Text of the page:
Let's now turn to what an advertisement can't be. Both Ohio and the TTB do not allow advertisements which are false, untrue, deceptive or likely to mislead a consumer. An advertisement cannot disparage a competitor's product, contain obscene or indecent material, encourage the excessive use of alcohol or portray intoxication. You may have read an article about Founders having to remove the baby from its popular Breakfast Stout label from its products in Michigan. Michigan liquor control rules state "an advertisement or label affixed to a container, covering, carton, or case of containers of alcoholic liquor shall not depict or make reference in any manner to minors." Similarly, Ohio doesn't allow any advertisement to "represent, portray, or make any reference to children." (As an aside, Michigan later allowed the baby label to return earlier this year). Ohio law even prohibits the representation, portrayal and reference to Santa Claus in advertisements! Note the distinction between Ohio and Michigan regarding reference to children. Michigan doesn't allow it on labels. Ohio doesn't allow it in advertisements, which do not include labels. Label approval is of course subject to TTB discretion.
Ohio also has a default prohibition against breweries telling the public where their product can be purchased. Specifically, Ohio Administrative Code 4301:1-1-44(F) states no brewery "shall state in any way or give the name or address of any permit holder where alcoholic beverages handled by such manufacturer (brewery), . . . may be obtained or purchased." Let that sink in for a second. Read literally, a brewery cannot tell consumers or publish a list of where its products can be purchased. This however is the default rule. Ohio permits a brewery to provide such information only when a brewery meets ALL of the following requirements:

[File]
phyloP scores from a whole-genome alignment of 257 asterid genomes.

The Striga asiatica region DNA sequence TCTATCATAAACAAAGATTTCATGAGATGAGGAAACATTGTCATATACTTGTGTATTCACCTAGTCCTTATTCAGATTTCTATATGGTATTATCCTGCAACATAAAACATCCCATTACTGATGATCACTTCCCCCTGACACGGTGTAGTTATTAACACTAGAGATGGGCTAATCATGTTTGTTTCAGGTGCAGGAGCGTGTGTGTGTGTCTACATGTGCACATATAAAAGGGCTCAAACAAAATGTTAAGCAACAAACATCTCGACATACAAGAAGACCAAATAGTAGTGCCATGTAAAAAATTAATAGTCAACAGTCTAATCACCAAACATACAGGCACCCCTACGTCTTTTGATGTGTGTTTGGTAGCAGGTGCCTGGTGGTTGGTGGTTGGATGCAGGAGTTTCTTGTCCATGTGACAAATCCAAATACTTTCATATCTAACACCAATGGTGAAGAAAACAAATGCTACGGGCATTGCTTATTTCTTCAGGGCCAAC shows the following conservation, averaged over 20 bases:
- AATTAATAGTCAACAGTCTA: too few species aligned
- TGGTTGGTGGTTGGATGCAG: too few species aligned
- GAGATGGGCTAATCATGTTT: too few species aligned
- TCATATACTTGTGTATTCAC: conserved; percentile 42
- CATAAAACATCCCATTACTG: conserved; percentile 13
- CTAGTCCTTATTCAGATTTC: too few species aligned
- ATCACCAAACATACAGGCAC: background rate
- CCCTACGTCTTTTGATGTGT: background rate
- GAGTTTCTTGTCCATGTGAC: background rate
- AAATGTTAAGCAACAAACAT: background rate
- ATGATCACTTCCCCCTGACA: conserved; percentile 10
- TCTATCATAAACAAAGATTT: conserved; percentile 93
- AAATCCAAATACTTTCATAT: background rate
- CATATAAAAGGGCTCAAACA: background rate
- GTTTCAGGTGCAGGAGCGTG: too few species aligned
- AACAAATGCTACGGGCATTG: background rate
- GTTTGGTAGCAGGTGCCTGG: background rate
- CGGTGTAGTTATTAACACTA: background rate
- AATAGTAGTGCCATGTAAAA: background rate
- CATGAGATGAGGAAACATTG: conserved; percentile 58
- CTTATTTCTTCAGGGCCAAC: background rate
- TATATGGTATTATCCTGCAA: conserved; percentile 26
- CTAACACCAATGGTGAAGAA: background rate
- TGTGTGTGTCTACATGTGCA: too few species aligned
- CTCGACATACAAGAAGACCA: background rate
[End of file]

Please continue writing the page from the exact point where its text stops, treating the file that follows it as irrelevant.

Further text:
- Brewery is responding to a direct inquiry from a consumer received by telephone, mail, an electronic inquiry, or in person.
- Brewery provides the names of two or more unaffiliated retail permit holders.
- Brewery provides written text only, graphics or images being prohibited.
- Brewery lists only the following information about the unaffiliated retail permits holders: a) the name of the retail permit holder, b) the permit premises address, c) web site address, d) email address, and e) telephone number.
- Brewery provides no other information about the retail permit holders, including but not limited to, product prices, description of retail permit holder's services and links to retail permit holder's web site.
- Brewery provides the information on each retail permit holder in identical format.
- Brewery pays all costs for the production of the provision of the information and my not accept compensation or any other thing of value for the provision of the information.
Now consider the above requirements and apply them to the following sample tweets based upon real tweets by Ohio breweries and make your own judgment on whether they are in line with OAC 4301:1-1-44(F).
An argument can be made that any tweet identifying a retail permit location where a brewery's beer may be found violates OAC 4301:1-1-44(F), UNLESS the tweet is in response to a consumer's inquiry via twitter. What about a "beer finder" map placed on a brewery's webpage, does that violate OAC 4301:1-1-44(F)? Perhaps, as one could argue the beer finder map was not provided in response to an inquiry rather, it was affirmatively provided to the public at large. If even legal, the beer finder map shouldn't include links to retail permit holders' websites.